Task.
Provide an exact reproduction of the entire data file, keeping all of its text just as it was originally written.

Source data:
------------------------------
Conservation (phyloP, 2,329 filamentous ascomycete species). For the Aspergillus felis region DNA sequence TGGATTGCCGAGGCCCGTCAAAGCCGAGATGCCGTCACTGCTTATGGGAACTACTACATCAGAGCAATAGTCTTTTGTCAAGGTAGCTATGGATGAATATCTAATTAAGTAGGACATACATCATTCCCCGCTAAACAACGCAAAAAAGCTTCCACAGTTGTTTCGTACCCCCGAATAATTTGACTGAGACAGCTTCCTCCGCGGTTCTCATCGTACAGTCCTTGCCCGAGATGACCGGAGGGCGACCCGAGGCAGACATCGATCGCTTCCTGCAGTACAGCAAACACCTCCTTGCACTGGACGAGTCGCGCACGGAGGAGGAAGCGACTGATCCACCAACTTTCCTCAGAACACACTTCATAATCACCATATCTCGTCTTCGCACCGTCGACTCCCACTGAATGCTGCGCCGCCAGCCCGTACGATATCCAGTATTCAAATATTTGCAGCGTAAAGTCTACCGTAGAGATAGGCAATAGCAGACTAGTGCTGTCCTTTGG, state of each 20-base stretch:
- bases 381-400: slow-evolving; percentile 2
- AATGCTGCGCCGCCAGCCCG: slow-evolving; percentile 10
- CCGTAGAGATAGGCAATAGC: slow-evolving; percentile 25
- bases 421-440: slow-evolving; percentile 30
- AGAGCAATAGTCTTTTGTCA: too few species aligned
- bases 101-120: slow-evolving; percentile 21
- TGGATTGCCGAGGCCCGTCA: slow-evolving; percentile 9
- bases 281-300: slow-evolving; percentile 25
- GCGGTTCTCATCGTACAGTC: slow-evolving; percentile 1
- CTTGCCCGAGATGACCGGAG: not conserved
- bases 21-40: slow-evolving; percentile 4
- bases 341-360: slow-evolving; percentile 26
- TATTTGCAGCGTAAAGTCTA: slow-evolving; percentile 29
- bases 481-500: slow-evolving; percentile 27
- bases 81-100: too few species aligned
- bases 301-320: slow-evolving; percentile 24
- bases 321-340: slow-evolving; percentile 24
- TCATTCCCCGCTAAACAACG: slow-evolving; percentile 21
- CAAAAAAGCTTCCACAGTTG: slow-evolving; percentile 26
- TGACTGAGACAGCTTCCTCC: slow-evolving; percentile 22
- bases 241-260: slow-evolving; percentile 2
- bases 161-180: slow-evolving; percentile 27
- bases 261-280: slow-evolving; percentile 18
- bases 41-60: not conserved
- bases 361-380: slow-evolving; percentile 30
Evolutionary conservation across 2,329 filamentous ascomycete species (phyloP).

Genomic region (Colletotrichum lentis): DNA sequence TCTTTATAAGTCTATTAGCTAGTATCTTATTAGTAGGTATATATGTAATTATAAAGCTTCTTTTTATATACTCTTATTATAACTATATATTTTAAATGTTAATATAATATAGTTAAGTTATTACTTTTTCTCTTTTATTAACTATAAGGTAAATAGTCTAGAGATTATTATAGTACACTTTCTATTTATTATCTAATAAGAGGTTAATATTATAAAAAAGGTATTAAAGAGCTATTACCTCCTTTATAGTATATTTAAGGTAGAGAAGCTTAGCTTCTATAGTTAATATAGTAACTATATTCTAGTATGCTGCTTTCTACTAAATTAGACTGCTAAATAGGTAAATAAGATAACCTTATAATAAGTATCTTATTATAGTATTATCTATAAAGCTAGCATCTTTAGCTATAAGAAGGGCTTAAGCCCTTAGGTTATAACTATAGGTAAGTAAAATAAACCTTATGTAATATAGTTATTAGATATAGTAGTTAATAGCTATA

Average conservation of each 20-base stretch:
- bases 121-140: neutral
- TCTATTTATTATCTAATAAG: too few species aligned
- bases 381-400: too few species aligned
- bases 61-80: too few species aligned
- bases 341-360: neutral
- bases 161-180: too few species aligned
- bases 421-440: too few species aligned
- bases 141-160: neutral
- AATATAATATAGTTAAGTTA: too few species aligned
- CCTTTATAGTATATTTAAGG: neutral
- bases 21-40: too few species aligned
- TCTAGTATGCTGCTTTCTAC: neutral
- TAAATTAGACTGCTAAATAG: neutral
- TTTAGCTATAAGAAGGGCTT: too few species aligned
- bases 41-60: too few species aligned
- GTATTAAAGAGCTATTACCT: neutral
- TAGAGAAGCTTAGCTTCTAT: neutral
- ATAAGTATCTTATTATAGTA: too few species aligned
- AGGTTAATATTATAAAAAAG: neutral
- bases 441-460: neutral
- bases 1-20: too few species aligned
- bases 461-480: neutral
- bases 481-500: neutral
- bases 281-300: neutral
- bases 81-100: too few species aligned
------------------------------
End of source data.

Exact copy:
Conservation (phyloP, 2,329 filamentous ascomycete species). For the Aspergillus felis region DNA sequence TGGATTGCCGAGGCCCGTCAAAGCCGAGATGCCGTCACTGCTTATGGGAACTACTACATCAGAGCAATAGTCTTTTGTCAAGGTAGCTATGGATGAATATCTAATTAAGTAGGACATACATCATTCCCCGCTAAACAACGCAAAAAAGCTTCCACAGTTGTTTCGTACCCCCGAATAATTTGACTGAGACAGCTTCCTCCGCGGTTCTCATCGTACAGTCCTTGCCCGAGATGACCGGAGGGCGACCCGAGGCAGACATCGATCGCTTCCTGCAGTACAGCAAACACCTCCTTGCACTGGACGAGTCGCGCACGGAGGAGGAAGCGACTGATCCACCAACTTTCCTCAGAACACACTTCATAATCACCATATCTCGTCTTCGCACCGTCGACTCCCACTGAATGCTGCGCCGCCAGCCCGTACGATATCCAGTATTCAAATATTTGCAGCGTAAAGTCTACCGTAGAGATAGGCAATAGCAGACTAGTGCTGTCCTTTGG, state of each 20-base stretch:
- bases 381-400: slow-evolving; percentile 2
- AATGCTGCGCCGCCAGCCCG: slow-evolving; percentile 10
- CCGTAGAGATAGGCAATAGC: slow-evolving; percentile 25
- bases 421-440: slow-evolving; percentile 30
- AGAGCAATAGTCTTTTGTCA: too few species aligned
- bases 101-120: slow-evolving; percentile 21
- TGGATTGCCGAGGCCCGTCA: slow-evolving; percentile 9
- bases 281-300: slow-evolving; percentile 25
- GCGGTTCTCATCGTACAGTC: slow-evolving; percentile 1
- CTTGCCCGAGATGACCGGAG: not conserved
- bases 21-40: slow-evolving; percentile 4
- bases 341-360: slow-evolving; percentile 26
- TATTTGCAGCGTAAAGTCTA: slow-evolving; percentile 29
- bases 481-500: slow-evolving; percentile 27
- bases 81-100: too few species aligned
- bases 301-320: slow-evolving; percentile 24
- bases 321-340: slow-evolving; percentile 24
- TCATTCCCCGCTAAACAACG: slow-evolving; percentile 21
- CAAAAAAGCTTCCACAGTTG: slow-evolving; percentile 26
- TGACTGAGACAGCTTCCTCC: slow-evolving; percentile 22
- bases 241-260: slow-evolving; percentile 2
- bases 161-180: slow-evolving; percentile 27
- bases 261-280: slow-evolving; percentile 18
- bases 41-60: not conserved
- bases 361-380: slow-evolving; percentile 30
Evolutionary conservation across 2,329 filamentous ascomycete species (phyloP).

Genomic region (Colletotrichum lentis): DNA sequence TCTTTATAAGTCTATTAGCTAGTATCTTATTAGTAGGTATATATGTAATTATAAAGCTTCTTTTTATATACTCTTATTATAACTATATATTTTAAATGTTAATATAATATAGTTAAGTTATTACTTTTTCTCTTTTATTAACTATAAGGTAAATAGTCTAGAGATTATTATAGTACACTTTCTATTTATTATCTAATAAGAGGTTAATATTATAAAAAAGGTATTAAAGAGCTATTACCTCCTTTATAGTATATTTAAGGTAGAGAAGCTTAGCTTCTATAGTTAATATAGTAACTATATTCTAGTATGCTGCTTTCTACTAAATTAGACTGCTAAATAGGTAAATAAGATAACCTTATAATAAGTATCTTATTATAGTATTATCTATAAAGCTAGCATCTTTAGCTATAAGAAGGGCTTAAGCCCTTAGGTTATAACTATAGGTAAGTAAAATAAACCTTATGTAATATAGTTATTAGATATAGTAGTTAATAGCTATA

Average conservation of each 20-base stretch:
- bases 121-140: neutral
- TCTATTTATTATCTAATAAG: too few species aligned
- bases 381-400: too few species aligned
- bases 61-80: too few species aligned
- bases 341-360: neutral
- bases 161-180: too few species aligned
- bases 421-440: too few species aligned
- bases 141-160: neutral
- AATATAATATAGTTAAGTTA: too few species aligned
- CCTTTATAGTATATTTAAGG: neutral
- bases 21-40: too few species aligned
- TCTAGTATGCTGCTTTCTAC: neutral
- TAAATTAGACTGCTAAATAG: neutral
- TTTAGCTATAAGAAGGGCTT: too few species aligned
- bases 41-60: too few species aligned
- GTATTAAAGAGCTATTACCT: neutral
- TAGAGAAGCTTAGCTTCTAT: neutral
- ATAAGTATCTTATTATAGTA: too few species aligned
- AGGTTAATATTATAAAAAAG: neutral
- bases 441-460: neutral
- bases 1-20: too few species aligned
- bases 461-480: neutral
- bases 481-500: neutral
- bases 281-300: neutral
- bases 81-100: too few species aligned